One of the strangest things about COVID-19 has to do with anecdotal accounts of the loss of smell. Many people who suddenly couldn't sense otherwise pungent odors such as garlic later tested positive for COVID-19. Now, a new study draws a possible causal biological mechanism that might explain this odd symptom.
British ear, nose and throat doctors first sounded the alarm a week ago that loss of smell, technically called anosmia, may be linked with coronavirus infection.
According to the British doctors, at least two ear, nose, and throat specialists from Britain have been infected with the novel coronavirus after examining, unbeknownst to them, COVID-19 positive patients that came to check on their sudden loss of smell. Both doctors are now in critical condition.
In Wuhan, China, the epicenter of the pandemic, early reports warned that ear, nose, and throat specialists were getting infected and even died in large numbers under suspicious circumstances. These are not the doctors you go to see when you suspect you might have a coronavirus infection.
“Previously described coronaviruses are thought to account for 10-15% cases. It is therefore perhaps no surprise that the novel COVID-19 virus would also cause anosmia in infected patients,” the ENT UK statement said.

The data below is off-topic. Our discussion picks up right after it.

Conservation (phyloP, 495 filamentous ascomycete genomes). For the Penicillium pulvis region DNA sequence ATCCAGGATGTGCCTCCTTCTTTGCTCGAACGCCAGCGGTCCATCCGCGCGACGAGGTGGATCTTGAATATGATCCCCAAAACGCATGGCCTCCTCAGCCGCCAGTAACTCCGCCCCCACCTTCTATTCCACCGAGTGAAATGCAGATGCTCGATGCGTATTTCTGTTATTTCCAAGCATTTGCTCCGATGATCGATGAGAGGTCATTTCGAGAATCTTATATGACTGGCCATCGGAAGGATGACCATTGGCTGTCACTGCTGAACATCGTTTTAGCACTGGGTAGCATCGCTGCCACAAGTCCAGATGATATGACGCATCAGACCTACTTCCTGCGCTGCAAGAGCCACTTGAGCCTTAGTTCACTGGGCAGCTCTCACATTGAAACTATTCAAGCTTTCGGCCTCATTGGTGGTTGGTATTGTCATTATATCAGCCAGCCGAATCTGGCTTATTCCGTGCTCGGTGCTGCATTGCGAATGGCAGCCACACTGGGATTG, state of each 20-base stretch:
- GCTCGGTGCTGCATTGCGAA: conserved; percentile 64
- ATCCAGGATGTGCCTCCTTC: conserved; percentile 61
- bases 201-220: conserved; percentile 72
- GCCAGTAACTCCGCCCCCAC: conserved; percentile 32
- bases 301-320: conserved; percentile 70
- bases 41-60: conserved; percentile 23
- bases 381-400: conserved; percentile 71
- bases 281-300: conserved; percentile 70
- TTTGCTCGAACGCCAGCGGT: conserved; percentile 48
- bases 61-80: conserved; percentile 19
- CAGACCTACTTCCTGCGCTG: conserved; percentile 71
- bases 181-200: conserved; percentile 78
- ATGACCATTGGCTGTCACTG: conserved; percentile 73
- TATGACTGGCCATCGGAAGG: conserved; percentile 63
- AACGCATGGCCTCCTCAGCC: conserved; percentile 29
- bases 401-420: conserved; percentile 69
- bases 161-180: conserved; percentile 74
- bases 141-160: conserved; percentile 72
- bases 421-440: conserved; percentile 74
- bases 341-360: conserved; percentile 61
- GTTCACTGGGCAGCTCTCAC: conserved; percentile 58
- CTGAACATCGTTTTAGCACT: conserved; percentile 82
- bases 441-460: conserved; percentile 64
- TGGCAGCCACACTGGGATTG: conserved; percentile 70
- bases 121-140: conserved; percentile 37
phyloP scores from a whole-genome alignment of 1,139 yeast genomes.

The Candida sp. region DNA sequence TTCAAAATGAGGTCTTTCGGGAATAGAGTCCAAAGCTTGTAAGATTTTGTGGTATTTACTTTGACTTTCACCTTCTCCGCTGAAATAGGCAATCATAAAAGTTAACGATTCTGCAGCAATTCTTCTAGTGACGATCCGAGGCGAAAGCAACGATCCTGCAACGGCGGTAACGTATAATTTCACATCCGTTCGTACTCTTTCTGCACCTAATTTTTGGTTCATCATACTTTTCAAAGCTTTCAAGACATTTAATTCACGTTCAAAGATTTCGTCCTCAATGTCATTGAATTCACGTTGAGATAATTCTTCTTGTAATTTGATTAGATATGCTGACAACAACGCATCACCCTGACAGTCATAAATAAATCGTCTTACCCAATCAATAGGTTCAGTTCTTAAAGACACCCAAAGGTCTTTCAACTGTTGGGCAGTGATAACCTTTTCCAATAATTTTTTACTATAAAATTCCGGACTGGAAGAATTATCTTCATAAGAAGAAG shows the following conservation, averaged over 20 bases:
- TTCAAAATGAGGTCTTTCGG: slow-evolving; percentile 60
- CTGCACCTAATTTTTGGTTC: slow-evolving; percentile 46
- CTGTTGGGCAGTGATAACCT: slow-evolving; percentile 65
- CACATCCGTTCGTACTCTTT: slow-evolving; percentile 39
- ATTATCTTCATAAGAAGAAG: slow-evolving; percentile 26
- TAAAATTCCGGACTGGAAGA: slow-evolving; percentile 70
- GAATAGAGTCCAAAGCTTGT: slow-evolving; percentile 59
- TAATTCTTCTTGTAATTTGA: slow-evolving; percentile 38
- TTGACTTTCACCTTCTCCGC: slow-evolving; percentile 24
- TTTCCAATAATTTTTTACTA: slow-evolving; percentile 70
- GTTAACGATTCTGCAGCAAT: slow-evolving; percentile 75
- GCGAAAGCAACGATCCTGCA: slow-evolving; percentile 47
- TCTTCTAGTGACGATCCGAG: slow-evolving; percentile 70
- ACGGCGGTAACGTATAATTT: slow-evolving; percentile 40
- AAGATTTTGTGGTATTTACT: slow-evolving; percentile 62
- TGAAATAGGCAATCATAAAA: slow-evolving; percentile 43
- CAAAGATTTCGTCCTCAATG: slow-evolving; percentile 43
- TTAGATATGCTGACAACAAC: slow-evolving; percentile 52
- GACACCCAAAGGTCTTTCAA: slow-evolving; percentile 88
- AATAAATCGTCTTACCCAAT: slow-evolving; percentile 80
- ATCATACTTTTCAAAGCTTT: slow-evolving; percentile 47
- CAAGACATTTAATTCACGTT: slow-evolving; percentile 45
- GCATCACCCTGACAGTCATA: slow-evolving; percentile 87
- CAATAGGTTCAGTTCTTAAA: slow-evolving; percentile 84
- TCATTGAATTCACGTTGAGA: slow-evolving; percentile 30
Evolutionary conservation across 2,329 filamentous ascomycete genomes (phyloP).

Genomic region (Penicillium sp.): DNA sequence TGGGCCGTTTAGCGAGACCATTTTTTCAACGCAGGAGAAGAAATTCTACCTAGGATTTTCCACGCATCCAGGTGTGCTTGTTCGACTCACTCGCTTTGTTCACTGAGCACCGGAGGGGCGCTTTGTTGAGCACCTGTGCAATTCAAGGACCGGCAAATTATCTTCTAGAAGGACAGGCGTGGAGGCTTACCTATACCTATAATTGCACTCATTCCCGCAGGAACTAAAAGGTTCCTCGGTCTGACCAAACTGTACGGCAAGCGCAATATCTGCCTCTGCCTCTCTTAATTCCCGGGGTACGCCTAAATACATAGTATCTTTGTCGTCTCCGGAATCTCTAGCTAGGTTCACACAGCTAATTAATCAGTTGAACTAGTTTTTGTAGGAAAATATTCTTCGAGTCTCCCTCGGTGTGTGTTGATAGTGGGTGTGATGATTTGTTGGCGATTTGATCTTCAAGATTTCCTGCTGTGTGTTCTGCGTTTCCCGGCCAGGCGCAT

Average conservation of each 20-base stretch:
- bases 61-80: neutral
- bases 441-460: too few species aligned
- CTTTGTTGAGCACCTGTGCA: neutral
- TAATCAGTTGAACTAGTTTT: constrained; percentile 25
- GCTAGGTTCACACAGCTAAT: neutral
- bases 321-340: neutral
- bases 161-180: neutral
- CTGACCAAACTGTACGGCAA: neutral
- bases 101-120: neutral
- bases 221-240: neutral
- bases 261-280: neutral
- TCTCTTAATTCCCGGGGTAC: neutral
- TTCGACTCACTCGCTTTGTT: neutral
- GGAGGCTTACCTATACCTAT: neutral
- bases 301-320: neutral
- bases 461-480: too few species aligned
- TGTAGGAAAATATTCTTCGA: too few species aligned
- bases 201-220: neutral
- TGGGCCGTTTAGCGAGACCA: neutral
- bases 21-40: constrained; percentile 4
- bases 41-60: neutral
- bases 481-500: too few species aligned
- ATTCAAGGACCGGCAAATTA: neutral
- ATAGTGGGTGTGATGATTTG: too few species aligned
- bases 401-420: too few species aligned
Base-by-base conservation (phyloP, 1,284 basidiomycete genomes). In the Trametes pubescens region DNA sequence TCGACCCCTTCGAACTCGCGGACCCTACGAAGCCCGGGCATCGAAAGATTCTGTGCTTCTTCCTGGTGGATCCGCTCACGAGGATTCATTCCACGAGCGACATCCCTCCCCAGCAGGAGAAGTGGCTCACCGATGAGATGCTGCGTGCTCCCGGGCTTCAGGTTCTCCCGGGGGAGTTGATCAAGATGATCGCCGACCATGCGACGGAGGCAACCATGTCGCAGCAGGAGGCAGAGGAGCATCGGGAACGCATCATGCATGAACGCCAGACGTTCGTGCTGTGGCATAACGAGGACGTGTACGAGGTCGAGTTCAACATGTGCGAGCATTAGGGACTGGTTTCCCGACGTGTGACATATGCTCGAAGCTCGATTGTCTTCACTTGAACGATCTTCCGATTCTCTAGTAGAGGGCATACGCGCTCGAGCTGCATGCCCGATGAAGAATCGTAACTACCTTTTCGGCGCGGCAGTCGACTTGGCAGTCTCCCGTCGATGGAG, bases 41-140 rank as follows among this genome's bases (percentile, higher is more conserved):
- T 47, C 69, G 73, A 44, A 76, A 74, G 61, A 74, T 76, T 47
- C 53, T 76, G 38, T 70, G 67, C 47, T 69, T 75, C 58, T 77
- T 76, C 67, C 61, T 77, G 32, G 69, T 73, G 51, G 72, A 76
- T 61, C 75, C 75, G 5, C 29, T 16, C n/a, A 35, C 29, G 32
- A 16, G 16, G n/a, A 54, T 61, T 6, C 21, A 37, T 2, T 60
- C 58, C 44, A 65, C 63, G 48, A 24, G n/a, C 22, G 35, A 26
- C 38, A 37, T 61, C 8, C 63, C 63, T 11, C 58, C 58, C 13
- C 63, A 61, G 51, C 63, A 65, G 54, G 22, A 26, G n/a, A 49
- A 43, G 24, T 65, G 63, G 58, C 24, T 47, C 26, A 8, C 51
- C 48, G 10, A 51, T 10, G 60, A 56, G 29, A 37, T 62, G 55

“There is already good evidence from South Korea, China and Italy that significant numbers of patients with proven COVID-19 infection have developed anosmia,” the statement said.”
In Germany, there have been reports of 2 in 3 confirmed cases having anosmia. In South Korea, where testing has been more widespread, 30% of patients testing positive have had anosmia as their major presenting symptom in otherwise mild cases. In some cases, loss of smell is present alongside loss of taste (ageusia).
Researchers from the Department of Neurobiology at Harvard Medical School were very intrigued by this odd symptom.
They investigated genetic datasets in order to identify which cell types in the olfactory tissue might express molecules that can allow the coronavirus to infect cells.
The researchers found that in both mice and humans, olfactory sensory neurons do not express two key genes (ACE2 and TMPRSS2) that allow SARS-CoV-2 (the coronavirus that causes COVID-19) to infect cells.
Instead, they found that support cells and stem cells found in the olfactory tissue express both of these genes. These are the same genes found in cells in the nasal respiratory tissue, which is the prime target and site of viral multiplication for the novel coronavirus.
"Taken together, these findings suggest possible mechanisms through which CoV-2 infection could lead to anosmia or other forms of olfactory dysfunction," the Harvard researchers wrote in a study published in the pre-print server bioRxiv.
This study has its limitations, though. It hasn't been peer-reviewed nor have the findings been validated by experiments. Nevertheless, it is valuable to have a potential biological mechanism that might explain this odd but common symptom of COVID-19.